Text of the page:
On golf: Phil Mickelson wins on Pebble Beach and hopes it's just a Prequel

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PEBBLE BEACH, California – The party was muted, even if Pebble Beach Golf Links was the brightest on Monday morning, with a clear sky and bright sun cast the Pacific Ocean, the 18th hole and Phil Mickelson in an excellent light. Mickelson turned to Paul Casey, the player he had defeated to earn his fifth Pebble Beach Pro-Am title after a long delay, to thank him for helping to produce the sublime stage work.

With Casey who wore a three-arc led to the final round, Mickelson was forced to defeat the last 18 and he produced a seven-under-65 in the final round. Mickelson's 72-hole total was 19-under-268, three strokes better than Casey, a friend and fellow Arizona alumnus.

So concentrated was Mickelson during the final round that he tried to convince Casey and tournament services to finish the last two holes in the midst of fading light Sunday evening

Casey, who eventually won the team event with his amateur partner, Don Colleran, refused to play and after they both with a par and birdie on the final holes for a robust crowd of early risers the next morning, Mickelson gave credit where it needed.

"Paul made the difficult call, but it was the right decision," Mickelson said, adding, "Sometimes I'm just in my own bubble and I do not see the big picture."

Mickelson's decision-making in the boiler of competition can sometimes be a responsibility, as evidenced by his collapse of the final hole of the US Open of 2006 on Winged Foot – or more recently, in his decision to once take a moving break during the third round of the US Open in Shinnecock Hills last year.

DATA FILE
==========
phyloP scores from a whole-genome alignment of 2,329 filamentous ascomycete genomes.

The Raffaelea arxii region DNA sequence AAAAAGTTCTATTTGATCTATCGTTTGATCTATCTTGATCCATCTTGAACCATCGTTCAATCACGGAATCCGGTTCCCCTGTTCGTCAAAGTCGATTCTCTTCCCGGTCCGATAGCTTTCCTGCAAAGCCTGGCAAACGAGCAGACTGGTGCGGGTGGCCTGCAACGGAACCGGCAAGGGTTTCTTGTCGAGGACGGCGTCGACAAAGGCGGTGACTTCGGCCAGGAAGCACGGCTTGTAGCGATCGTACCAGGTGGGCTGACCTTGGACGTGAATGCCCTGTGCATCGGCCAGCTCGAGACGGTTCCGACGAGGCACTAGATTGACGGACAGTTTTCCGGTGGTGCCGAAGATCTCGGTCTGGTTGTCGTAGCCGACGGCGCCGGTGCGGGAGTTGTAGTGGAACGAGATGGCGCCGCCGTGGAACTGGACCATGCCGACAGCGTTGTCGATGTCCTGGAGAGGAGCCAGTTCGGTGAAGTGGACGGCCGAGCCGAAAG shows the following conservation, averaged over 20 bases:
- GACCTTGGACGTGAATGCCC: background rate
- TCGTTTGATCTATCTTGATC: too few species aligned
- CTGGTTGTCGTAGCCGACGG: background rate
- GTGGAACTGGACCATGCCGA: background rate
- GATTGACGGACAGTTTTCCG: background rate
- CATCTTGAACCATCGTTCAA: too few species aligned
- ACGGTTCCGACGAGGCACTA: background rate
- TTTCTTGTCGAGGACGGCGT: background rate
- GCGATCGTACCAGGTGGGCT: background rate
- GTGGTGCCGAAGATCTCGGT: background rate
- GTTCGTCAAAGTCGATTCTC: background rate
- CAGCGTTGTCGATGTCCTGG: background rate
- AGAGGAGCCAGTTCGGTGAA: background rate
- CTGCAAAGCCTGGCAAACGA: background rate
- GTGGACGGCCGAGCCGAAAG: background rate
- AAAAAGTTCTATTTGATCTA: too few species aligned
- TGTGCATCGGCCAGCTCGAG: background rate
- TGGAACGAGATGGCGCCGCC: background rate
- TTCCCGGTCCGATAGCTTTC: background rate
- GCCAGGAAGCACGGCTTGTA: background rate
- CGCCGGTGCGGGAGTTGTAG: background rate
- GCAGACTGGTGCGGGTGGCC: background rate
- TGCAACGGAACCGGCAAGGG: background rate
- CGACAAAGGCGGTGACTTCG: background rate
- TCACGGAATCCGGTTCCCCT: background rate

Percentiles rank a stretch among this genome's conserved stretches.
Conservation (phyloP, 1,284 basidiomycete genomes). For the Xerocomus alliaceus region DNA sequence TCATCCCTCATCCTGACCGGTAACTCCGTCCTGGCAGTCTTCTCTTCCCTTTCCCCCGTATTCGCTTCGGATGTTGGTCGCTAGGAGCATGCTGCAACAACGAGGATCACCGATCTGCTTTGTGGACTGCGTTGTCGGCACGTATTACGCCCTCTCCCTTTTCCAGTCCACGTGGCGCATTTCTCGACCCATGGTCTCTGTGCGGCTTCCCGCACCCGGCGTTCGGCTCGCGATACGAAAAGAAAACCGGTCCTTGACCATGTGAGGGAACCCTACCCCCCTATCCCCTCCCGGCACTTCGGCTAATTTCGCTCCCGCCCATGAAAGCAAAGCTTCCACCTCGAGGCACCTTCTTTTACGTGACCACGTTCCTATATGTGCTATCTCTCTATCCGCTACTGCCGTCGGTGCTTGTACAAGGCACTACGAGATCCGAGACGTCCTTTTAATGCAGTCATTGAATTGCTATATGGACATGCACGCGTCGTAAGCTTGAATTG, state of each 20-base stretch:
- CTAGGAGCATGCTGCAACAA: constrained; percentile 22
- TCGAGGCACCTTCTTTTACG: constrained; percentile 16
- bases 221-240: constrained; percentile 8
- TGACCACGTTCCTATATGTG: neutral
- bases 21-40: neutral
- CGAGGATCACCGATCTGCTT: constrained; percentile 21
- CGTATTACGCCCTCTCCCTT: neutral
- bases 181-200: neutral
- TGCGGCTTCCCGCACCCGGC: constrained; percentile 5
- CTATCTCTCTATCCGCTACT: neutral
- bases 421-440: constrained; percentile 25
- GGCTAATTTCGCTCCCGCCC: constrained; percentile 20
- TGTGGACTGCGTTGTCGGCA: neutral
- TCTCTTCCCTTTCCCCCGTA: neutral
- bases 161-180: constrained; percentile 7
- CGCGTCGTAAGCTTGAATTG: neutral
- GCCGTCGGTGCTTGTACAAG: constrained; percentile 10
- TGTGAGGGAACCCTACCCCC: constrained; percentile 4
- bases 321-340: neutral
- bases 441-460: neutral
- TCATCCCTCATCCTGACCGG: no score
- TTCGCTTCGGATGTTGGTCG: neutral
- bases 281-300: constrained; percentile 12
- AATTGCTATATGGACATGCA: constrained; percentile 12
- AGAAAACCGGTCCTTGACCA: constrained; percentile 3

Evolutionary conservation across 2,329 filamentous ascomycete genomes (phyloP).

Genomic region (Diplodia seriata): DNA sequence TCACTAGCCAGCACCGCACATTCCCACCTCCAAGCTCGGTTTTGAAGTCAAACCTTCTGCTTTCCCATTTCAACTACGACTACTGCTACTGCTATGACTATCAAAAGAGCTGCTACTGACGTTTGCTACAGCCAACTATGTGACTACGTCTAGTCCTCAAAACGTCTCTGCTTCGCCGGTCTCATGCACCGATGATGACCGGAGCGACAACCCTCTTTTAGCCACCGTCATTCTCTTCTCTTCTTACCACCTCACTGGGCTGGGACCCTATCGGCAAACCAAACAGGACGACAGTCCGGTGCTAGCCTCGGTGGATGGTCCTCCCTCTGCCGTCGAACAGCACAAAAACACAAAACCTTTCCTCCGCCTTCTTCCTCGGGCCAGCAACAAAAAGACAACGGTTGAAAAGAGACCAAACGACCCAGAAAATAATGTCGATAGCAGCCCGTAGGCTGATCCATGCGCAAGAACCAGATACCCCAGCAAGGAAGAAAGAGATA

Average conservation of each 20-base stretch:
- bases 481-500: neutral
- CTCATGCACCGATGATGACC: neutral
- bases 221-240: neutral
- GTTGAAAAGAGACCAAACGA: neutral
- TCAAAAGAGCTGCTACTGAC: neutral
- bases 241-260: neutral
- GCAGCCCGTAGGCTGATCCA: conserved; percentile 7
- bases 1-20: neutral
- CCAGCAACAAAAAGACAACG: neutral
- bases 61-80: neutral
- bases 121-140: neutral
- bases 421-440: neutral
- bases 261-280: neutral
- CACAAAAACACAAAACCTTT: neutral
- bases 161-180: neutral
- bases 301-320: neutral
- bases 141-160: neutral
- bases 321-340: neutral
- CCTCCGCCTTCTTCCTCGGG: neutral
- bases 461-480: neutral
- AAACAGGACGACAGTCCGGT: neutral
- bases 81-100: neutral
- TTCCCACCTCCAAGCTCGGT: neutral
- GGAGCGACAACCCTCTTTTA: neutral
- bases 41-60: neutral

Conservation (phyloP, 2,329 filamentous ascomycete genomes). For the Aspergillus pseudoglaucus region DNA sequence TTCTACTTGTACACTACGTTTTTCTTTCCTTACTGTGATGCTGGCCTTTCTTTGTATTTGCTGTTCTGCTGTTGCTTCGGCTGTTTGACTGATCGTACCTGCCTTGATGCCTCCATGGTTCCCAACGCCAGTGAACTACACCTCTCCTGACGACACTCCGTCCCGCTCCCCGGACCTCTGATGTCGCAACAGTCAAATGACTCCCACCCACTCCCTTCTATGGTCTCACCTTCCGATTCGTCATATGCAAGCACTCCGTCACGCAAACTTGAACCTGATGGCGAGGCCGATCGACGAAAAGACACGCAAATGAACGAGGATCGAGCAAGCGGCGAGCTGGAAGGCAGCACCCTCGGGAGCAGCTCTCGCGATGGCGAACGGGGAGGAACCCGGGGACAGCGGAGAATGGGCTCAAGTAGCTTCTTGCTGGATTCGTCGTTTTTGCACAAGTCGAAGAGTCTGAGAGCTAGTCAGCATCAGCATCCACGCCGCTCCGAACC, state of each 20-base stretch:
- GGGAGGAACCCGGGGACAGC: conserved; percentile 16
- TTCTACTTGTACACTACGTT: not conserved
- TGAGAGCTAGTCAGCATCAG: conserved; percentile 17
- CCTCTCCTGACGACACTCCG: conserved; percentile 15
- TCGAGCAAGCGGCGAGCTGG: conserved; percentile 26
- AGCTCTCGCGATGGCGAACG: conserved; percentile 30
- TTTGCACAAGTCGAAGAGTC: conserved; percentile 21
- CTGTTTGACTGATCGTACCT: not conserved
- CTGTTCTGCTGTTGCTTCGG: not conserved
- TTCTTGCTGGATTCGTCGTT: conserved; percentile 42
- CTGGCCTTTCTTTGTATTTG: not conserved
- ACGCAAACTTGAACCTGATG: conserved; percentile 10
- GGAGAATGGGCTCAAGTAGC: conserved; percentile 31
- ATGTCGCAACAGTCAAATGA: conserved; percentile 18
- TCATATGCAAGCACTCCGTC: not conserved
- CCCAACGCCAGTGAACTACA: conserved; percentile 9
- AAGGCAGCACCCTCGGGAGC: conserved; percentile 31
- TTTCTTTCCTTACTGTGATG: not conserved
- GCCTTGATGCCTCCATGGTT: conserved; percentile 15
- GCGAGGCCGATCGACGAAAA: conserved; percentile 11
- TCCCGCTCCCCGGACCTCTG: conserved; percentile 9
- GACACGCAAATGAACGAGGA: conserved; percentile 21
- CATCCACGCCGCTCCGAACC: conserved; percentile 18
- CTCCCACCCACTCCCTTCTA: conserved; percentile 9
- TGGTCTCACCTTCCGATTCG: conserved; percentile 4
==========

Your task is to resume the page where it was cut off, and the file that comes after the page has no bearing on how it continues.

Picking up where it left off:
But when he finished his 44th PGA Tour victory this week, Mickelson, 48, was a study in restraint. After his birdie putt fell on the 18th hole, he grabbed the ball from the hole as if he were taking a package from his front stoop. It was Mickelson's second win in almost a year – he won the World Golf Championships event in Mexico City last March – and his first on US soil in 2199 days, since he captured the 2013 Waste Management Phoenix Open.

Any victory is special in Pebble Beach, a historic location with personal resonance for Mickelson and his family, but he hopes for a more meaningful party on the 18th green in June, for the 119th US Open – the only major tournament that Mickelson did not win

Can he beat gold on Pebble Beach in the same year? Two men have proved that it is possible; Jack Nicklaus in 1972, on his way to a season with seven victories, and Tiger Woods in 2000, when he won nine PGA Tour events. Nicklaus was in his years & # 39; 30 in 1972 and Woods in his years & 20 in 2000, both at the height of their powers.

Mickelson becomes 49 on the last day of the US Open this year, and a win would be the oldest gentlemen big champion, surpassing Julius Boros, who was 48 when he won the PGA from 1968 Championship. Mickelson's younger brother and caddy, Tim, suggested that people lose Mickelson's chances at their own risk.

"He has won twice in the last eleven months," said Tim Mickelson, adding, "It clearly shows that he can still win.